On a more personal note, what are your hopes for Singaporean cinema?

More diversity in voices and genres. More risks need to be taken. More value needs to be placed on screenwriting and screenwriters. More, more, more!

Tony’s Long March will be screened in double-bill with Lost in La Mancha as part of the Cinematheque Selects event.

Read our commentary article on the late Tony Yeow, following the Singapore International Film Festival's tribute talk on the filmmaker in 2015.

We also posed a question to the programmer of Cinematheque Selects, Warren Sin on the choice of the 2 films to kick off the Selects showcase series.

What was that the reason for their pairing? Or are there additional parallels to be showcased? 

Indeed. We will start the series with Ben Slater and Sherman Ong's Tony's Long March, a much needed portrait of Tony Yeow in the form of a documentary. Everyone is aware of his involvement with the making of Ring of Fury back in 1973 which amounts to quite a bit of anecdotes and stories. But what Tony was doing after Ring of Fury is equally fascinating to say the least! 

Ben and Sherman did a good job balancing the need to tell Tony's story without being intrusive. Letting Tony's character come to the foreground. Such documentation of Singapore's cinematic heritage is unfortunately rare. One can count with one hand how many such documentaries exist, let alone one that document a key figure whose career coincide with the decline of Singapore's film productions. 

As part of Cinematheque Selects, Lost in La Mancha is amongst a few titles picked by the directors, Ben and Sherman. The parallels are pretty obvious. Both films highlight the precarious nature of the creative process in filmmaking and the dogged attempts by the personalities to fly the flag in the name of cinema. Are there more parallels in pairing the two films together? That is the beauty of programming. We offer the possibilities of connections and readings into the programme but from time to time, the audience will make the connections beyond what we've imagined or planned. Something intangible that the audience will take home with. In that sense, we hope to kindle this form of cinephilia amongst of audiences here.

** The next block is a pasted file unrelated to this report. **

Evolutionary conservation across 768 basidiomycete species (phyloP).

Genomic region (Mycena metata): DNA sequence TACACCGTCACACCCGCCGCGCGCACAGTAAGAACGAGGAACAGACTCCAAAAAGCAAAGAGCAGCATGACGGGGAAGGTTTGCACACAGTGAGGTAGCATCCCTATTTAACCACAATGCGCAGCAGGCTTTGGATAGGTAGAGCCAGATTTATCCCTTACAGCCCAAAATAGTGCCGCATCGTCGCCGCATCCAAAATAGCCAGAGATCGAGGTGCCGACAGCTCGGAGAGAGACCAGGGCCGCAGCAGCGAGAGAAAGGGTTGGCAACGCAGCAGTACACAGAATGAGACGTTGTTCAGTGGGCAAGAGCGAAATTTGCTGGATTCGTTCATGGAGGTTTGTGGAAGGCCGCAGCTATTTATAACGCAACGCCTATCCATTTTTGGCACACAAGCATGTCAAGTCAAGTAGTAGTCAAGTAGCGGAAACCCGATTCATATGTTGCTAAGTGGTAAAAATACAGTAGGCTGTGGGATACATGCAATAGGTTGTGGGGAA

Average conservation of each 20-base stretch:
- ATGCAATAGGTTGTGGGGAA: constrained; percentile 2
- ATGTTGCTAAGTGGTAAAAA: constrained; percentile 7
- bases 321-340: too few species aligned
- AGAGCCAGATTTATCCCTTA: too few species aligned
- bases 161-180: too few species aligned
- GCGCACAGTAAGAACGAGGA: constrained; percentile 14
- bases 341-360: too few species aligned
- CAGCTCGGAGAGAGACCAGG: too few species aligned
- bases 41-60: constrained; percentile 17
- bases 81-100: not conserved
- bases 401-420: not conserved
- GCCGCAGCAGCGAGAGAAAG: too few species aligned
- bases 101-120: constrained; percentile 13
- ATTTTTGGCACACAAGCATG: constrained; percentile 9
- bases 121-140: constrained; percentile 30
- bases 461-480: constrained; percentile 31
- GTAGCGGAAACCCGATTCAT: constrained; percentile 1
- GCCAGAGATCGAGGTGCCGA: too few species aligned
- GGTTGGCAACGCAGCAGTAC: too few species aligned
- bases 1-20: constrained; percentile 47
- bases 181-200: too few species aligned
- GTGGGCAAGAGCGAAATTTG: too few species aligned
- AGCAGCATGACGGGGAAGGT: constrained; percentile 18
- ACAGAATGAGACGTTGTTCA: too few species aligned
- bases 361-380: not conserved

About Cinematheque Selects

Cinémathèque Selects is a monthly double-bill screening that profiles the boldest filmmakers and most inventive productions from Singapore’s past to its present.

Focusing on diverse aspects of film-making, from directing to producing, script writing to cinematography and art direction, the series uncovers lesser-known local productions and features significant films in Singapore’s cinematic landscape.

Each film screening is accompanied by a conversation with the filmmaker and a second film guest that has influenced the filmmaker on a personal and professional level.

Tickets can be purchased in the following link.

Price
Standard Ticket: $11
Concession (20%): $8.80
For student, senior citizen, NSF, National Museum Volunteer, NHB Staff

Written by Ivan Choong

For the full list of January 2017's 10 films under STOP10, click here.

Share:

0 cent worth